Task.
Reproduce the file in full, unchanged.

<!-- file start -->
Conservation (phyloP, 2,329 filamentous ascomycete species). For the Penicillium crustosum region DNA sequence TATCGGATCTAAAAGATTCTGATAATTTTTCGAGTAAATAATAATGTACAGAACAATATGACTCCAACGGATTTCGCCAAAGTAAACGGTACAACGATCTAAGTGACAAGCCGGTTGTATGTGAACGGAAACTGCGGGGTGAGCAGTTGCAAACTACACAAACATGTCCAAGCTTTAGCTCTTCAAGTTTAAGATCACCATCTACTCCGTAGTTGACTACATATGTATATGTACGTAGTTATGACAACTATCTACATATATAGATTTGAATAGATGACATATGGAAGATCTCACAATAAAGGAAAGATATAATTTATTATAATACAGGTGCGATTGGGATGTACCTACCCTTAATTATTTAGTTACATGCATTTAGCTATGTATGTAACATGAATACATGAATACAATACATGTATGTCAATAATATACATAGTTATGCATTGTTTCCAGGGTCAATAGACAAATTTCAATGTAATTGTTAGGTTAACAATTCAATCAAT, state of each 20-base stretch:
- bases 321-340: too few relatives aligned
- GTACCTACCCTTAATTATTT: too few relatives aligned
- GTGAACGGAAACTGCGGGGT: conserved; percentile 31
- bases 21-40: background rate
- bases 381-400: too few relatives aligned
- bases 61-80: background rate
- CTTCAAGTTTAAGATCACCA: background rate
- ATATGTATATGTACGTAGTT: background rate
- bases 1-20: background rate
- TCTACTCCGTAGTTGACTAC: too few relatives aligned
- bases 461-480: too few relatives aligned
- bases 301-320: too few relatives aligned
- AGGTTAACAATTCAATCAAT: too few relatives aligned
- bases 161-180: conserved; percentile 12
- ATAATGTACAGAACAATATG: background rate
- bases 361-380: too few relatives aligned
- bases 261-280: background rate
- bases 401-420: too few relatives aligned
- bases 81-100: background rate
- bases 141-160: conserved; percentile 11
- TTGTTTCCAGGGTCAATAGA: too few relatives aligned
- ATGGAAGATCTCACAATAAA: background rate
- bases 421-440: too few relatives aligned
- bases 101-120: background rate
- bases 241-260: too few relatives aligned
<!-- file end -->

Conservation (phyloP, 2,329 filamentous ascomycete species). For the Penicillium crustosum region DNA sequence TATCGGATCTAAAAGATTCTGATAATTTTTCGAGTAAATAATAATGTACAGAACAATATGACTCCAACGGATTTCGCCAAAGTAAACGGTACAACGATCTAAGTGACAAGCCGGTTGTATGTGAACGGAAACTGCGGGGTGAGCAGTTGCAAACTACACAAACATGTCCAAGCTTTAGCTCTTCAAGTTTAAGATCACCATCTACTCCGTAGTTGACTACATATGTATATGTACGTAGTTATGACAACTATCTACATATATAGATTTGAATAGATGACATATGGAAGATCTCACAATAAAGGAAAGATATAATTTATTATAATACAGGTGCGATTGGGATGTACCTACCCTTAATTATTTAGTTACATGCATTTAGCTATGTATGTAACATGAATACATGAATACAATACATGTATGTCAATAATATACATAGTTATGCATTGTTTCCAGGGTCAATAGACAAATTTCAATGTAATTGTTAGGTTAACAATTCAATCAAT, state of each 20-base stretch:
- bases 321-340: too few relatives aligned
- GTACCTACCCTTAATTATTT: too few relatives aligned
- GTGAACGGAAACTGCGGGGT: conserved; percentile 31
- bases 21-40: background rate
- bases 381-400: too few relatives aligned
- bases 61-80: background rate
- CTTCAAGTTTAAGATCACCA: background rate
- ATATGTATATGTACGTAGTT: background rate
- bases 1-20: background rate
- TCTACTCCGTAGTTGACTAC: too few relatives aligned
- bases 461-480: too few relatives aligned
- bases 301-320: too few relatives aligned
- AGGTTAACAATTCAATCAAT: too few relatives aligned
- bases 161-180: conserved; percentile 12
- ATAATGTACAGAACAATATG: background rate
- bases 361-380: too few relatives aligned
- bases 261-280: background rate
- bases 401-420: too few relatives aligned
- bases 81-100: background rate
- bases 141-160: conserved; percentile 11
- TTGTTTCCAGGGTCAATAGA: too few relatives aligned
- ATGGAAGATCTCACAATAAA: background rate
- bases 421-440: too few relatives aligned
- bases 101-120: background rate
- bases 241-260: too few relatives aligned